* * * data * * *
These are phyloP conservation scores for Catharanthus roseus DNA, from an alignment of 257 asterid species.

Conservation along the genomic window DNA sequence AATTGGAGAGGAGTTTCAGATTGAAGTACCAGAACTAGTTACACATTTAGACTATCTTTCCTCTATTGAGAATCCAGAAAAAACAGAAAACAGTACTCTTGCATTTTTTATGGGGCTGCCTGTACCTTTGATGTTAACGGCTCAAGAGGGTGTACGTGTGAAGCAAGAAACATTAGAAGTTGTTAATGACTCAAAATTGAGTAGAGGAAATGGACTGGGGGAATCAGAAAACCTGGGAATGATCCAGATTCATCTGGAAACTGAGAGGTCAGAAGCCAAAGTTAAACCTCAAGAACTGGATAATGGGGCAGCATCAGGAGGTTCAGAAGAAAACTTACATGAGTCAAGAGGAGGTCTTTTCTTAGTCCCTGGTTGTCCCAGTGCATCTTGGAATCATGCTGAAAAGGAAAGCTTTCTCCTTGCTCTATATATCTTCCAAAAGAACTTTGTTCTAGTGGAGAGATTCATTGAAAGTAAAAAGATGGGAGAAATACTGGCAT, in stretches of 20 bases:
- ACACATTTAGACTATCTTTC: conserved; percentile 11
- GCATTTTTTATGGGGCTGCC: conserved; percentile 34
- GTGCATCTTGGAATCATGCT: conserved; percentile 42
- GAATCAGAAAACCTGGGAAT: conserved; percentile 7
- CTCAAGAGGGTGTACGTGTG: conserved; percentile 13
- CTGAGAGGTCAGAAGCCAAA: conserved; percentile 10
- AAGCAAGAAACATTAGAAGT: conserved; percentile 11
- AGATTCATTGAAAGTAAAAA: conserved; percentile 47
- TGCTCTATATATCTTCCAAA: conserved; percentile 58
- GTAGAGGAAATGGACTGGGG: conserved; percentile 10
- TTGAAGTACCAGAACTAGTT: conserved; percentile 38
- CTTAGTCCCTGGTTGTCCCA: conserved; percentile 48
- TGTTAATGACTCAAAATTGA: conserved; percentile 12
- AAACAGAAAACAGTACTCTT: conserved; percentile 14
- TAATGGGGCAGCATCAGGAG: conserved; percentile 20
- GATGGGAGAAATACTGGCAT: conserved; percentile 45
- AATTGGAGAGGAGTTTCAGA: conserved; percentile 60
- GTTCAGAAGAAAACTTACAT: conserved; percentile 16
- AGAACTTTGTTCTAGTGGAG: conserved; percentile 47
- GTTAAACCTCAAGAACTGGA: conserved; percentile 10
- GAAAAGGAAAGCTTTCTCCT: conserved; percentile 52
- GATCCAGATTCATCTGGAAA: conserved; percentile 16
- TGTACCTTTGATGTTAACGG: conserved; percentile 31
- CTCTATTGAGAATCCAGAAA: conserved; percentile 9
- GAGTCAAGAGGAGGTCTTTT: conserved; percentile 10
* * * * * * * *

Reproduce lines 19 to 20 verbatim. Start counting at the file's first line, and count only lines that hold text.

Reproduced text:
- AATTGGAGAGGAGTTTCAGA: conserved; percentile 60
- GTTCAGAAGAAAACTTACAT: conserved; percentile 16